As noted above, Bank engages directly in the business of banking outside the United States. Bank also has provided the Board with information necessary to assess the application through submissions that address the relevant issues. With respect to supervision by home country authorities, the Board previously has determined, in connection with applications involving other banks in the United Kingdom, that those banks were subject to home country supervision on a consolidated basis.4 Bank is supervised by the Bank of England on substantially the same terms and conditions as those other banks.5 Based on all the facts of record, the Board has determined that Bank is subject to comprehensive supervision and regulation on a consolidated basis by its home country supervisor.
The Board also has taken into account the additional standards set forth in section 7 of the IBA and Regulation K (12 U.S.C. § 3105(d)(3),(4); 12 C.F.R. 211.24(c)(2)). The Bank of England has no objection to Bank's establishment of the proposed representative office.
With respect to the financial and managerial resources of Bank, taking into consideration Bank's record of operations in its home country, its overall financial resources, and its standing with its home country supervisors, the Board also has determined that financial and managerial factors are consistent with approval of the proposed representative office. Bank appears to have the experience and capacity to support the proposed representative office and has established controls and procedures for the proposed representative office to ensure compliance with U.S. law.
With respect to access to information about Bank's operations, the Board has reviewed the restrictions on disclosure in relevant jurisdictions in which Bank operates and has communicated with relevant government authorities regarding access to information. Bank and HSBC have committed to make available to the Board such information on the operations of Bank and any of its affiliates that the Board deems necessary to determine and enforce compliance with the IBA, the Bank Holding Company Act of 1956, as amended, and other applicable federal law. To the extent that the provision of such information to the Board may be prohibited by law, Bank and HSBC have committed to cooperate with the Board to obtain any necessary consents or waivers that might be required from third parties for disclosure of such information. In addition, subject to certain conditions, the Bank of England may share information on the operations of Bank and the HSBC Group with other supervisors, including the Board. In light of these commitments and other facts of record, and subject to the condition described below, the Board concludes that Bank has provided adequate assurances of access to any necessary information the Board may request.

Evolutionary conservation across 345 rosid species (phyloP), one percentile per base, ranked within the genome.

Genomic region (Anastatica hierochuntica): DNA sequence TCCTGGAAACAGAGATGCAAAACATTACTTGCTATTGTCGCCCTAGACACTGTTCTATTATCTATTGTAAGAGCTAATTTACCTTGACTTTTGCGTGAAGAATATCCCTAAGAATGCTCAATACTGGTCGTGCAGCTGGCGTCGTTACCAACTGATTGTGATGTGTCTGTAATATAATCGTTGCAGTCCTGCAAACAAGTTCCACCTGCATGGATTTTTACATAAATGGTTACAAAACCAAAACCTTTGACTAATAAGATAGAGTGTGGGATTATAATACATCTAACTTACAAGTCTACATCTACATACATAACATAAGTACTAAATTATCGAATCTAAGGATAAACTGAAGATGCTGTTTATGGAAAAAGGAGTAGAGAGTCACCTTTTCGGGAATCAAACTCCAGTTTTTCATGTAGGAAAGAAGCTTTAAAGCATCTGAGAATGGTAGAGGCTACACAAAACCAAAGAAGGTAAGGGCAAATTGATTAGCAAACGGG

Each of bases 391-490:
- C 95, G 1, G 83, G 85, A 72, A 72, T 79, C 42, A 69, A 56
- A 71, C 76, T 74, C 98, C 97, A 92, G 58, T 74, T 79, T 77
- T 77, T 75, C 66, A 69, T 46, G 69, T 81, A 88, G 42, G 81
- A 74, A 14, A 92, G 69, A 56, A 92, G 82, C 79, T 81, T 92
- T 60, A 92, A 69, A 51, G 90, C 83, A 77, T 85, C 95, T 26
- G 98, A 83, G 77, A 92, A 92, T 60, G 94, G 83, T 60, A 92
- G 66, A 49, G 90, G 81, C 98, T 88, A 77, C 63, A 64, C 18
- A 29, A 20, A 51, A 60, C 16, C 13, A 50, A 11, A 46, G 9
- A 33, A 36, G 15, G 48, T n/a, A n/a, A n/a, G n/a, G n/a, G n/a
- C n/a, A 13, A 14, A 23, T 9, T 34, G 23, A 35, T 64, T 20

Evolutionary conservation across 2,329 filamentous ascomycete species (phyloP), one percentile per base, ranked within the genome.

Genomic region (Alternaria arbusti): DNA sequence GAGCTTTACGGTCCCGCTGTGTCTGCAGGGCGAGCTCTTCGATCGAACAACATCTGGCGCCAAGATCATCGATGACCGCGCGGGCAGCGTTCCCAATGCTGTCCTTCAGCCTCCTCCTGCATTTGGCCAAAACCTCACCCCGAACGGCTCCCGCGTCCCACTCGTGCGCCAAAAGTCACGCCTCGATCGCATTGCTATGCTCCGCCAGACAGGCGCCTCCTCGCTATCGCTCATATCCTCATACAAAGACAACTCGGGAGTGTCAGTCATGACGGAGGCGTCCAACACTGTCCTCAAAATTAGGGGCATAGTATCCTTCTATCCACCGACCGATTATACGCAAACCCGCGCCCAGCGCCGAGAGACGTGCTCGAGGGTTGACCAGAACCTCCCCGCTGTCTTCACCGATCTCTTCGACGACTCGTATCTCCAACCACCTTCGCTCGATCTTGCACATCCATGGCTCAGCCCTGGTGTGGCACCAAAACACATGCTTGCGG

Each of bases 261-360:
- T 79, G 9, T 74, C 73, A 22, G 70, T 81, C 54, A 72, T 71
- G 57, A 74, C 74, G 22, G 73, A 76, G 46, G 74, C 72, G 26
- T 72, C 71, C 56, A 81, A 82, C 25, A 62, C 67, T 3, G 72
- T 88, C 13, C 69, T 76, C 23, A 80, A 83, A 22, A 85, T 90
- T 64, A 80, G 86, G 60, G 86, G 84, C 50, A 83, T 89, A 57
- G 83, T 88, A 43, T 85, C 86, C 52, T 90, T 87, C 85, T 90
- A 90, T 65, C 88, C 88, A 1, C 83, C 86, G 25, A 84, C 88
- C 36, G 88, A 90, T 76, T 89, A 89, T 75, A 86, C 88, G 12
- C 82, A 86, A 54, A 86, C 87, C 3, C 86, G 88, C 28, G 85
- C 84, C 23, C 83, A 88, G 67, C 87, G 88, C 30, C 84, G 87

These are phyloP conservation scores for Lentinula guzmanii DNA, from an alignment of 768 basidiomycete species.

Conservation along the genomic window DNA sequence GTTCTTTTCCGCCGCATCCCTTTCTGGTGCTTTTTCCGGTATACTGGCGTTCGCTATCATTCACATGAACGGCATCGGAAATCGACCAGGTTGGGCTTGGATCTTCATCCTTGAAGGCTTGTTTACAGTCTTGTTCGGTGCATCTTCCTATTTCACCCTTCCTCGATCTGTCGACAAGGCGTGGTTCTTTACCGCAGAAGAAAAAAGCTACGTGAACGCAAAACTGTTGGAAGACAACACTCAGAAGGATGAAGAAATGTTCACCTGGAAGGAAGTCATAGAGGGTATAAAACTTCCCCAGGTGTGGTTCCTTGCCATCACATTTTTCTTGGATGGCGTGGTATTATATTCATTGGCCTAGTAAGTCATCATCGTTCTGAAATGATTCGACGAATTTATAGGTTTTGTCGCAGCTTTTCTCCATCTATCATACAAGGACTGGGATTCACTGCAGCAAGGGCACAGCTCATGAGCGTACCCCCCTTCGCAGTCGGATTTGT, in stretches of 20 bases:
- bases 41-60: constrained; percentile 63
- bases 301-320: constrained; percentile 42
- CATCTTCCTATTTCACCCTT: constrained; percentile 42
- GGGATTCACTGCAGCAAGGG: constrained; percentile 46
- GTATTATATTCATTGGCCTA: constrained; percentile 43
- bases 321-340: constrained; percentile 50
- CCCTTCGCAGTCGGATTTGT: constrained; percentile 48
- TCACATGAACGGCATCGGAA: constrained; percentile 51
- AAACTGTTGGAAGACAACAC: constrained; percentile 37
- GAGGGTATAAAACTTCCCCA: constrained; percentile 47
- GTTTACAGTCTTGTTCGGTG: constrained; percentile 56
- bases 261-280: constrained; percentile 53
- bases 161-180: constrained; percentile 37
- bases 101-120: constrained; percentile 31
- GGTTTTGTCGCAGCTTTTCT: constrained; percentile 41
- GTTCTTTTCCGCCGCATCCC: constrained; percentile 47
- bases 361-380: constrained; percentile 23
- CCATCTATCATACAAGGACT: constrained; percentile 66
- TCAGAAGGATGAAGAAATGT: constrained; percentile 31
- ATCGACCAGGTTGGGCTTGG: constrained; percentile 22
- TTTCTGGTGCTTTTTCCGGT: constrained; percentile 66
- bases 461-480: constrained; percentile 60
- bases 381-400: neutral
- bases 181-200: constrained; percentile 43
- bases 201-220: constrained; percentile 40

On the basis of all the facts of record, and subject to the commitments made by Bank and HSBC, as well as the terms and conditions set forth in this order, the Board has determined that Bank's application to establish a representative office should be, and hereby is, approved. Should any restrictions on access to information on the operations or activities of Bank and its affiliates subsequently interfere with the Board's ability to obtain information to determine and enforce compliance by Bank or its affiliates with applicable federal statutes, the Board may require termination of any of Bank's or its affiliates' direct or indirect activities in the United States. Approval of this application is also specifically conditioned on compliance by Bank and HSBC with the commitments made in connection with this application, and with the conditions in this order.6 The commitments and conditions referred to above are conditions imposed in writing by the Board in connection with its decision, and may be enforced in proceedings under 12 U.S.C. § 1818 against Bank and its affiliates.